Monday, 25 April 2022

Taxi Driver (1976)


Taxi Driver

The picaresque novel has a long history, going back centuries. My book blog counts a number of these, but also the picaresque movie has something of a history. The typical format is that of a traveler, who in each location meets new people and new situations and in the process of these encounters the traveler while being an observer, is formed and may form his world. One of the finest, and most classic, of these is Martin Scorsese’s “Taxi Driver”.

The idea of a taxi driver as the traveler is brilliant and has been used frequently since. The taxi driver picks up different characters and go different places with each client and in the process experiences and observes the locales and the people. Travis Bickle (Robert De Niro) is such a traveler. He is our observer and commentator as he drives taxi at night in New York. As a character Travis is an empty vessel. He is alone and with a minimal of baggage. Cut off from his family and with a background as a soldier, he possesses nothing but what the city gives him. That is unfortunately mostly negative experiences. As a night driver, Travis experience the underworld, prostitution, violence, drugs and scum of all sorts and it gives him a cynical and disgusted outlook, but it also forms him as to how he should be. He becomes as crude and degraded as the city around him.

One of his stops is to observe Betsy (Cybil Shepherd). She works in a campaign office for a presidential campaign and is his goddess. When he finally gathers the courage to approach her, it is so awkward that it is both painful and hilarious to watch. She is in a completely different league from Travis and he simply has no interface to her. His idea of taking her to a movie is to go watch a porn movie in a seedy joint! Guess how that turns out. To Travis, this failure feeds into his general disgust and people like Betsy become representatives of a world he despises.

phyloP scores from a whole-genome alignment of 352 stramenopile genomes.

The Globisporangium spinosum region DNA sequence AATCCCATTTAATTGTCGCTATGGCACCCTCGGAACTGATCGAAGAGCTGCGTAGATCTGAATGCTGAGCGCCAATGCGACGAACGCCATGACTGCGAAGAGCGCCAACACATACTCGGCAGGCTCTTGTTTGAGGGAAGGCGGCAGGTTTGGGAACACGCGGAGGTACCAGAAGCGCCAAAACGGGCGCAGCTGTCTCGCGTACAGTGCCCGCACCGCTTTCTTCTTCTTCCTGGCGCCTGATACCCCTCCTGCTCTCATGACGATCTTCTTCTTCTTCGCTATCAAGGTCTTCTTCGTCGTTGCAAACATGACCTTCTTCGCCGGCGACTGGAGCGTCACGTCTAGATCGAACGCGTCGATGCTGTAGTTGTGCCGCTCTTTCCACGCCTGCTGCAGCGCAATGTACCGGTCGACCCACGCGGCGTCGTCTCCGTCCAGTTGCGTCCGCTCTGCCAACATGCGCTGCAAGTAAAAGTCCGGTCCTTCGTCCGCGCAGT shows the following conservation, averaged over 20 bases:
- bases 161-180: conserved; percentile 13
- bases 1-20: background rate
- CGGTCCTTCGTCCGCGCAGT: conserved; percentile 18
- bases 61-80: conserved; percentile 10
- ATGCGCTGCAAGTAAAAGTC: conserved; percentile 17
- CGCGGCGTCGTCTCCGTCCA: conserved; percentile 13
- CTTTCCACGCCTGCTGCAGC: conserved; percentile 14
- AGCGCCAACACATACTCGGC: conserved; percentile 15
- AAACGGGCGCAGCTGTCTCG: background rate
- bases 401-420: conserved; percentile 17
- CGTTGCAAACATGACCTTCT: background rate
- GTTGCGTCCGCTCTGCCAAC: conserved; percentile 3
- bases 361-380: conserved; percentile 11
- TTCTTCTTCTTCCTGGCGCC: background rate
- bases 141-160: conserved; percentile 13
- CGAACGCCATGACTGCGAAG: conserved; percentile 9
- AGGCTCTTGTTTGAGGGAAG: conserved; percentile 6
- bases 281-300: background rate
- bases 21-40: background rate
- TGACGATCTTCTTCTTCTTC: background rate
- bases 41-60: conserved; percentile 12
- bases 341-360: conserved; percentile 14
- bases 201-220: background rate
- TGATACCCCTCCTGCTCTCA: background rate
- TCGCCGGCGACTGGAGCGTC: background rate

Another character he meets is Iris (Jodie Foster). She is a very young (12, if we are to believe her) prostitute. Again, Travis simply observes her and decides she needs help. Iris is incredulous and has no idea what he is talking about. Again, Travis attempt at breaking out of his internal world and connect with the outside world is awkward and he fails to connect.

Travis’ response to all this is to go ultra-right. He wants to clean the town, he wants to do something and in his world that means to go kill the bad guys. At first he settles for the politician Betsy is working for and when that fails, he turns his vengeance on Iris’ perceived tormentors.

This is a movie that is scarily relevant today. Travis’ character can be recognized from countless assassination and shooting cases and his voice is echoed by militant right-wing people the world over. I have had taxi drivers echoing Travis. The alienation, the loneliness, the impression of moral decay is all too common and today such people can confirm themselves on social media. “Taxi Driver” was blamed for inspiring this sentiment, but it was just an early mirror on a sentiment that has only grown since.

Travis is the picaresque traveler who gets formed by the world he travels through, but fails to connect with it. He morally degrades along with this world and thus he shares fate with the city.

This is not a feel-good movie, but it packs a hell of a punch. It is crowded with rising stars, has a haunting soundtrack by Bernhard Hermann and is brilliantly shot and directed. It may be the best move in 1976. Also, it gave De Niro his famous line “Are you looking at me?”.



  1. It is a pitch-black movie, and it has remained relevant for 40+ years. Travis Bickle will always be an element of society, because there will always be this sort of unloved, disaffected loser who wants to "prove" that they have value. Advance 45 years and you get Joker.

    1. That is a very good point and a good comparison. The Joker is very much Travis Bickle.
      I really liked your take on the ending when I read you review.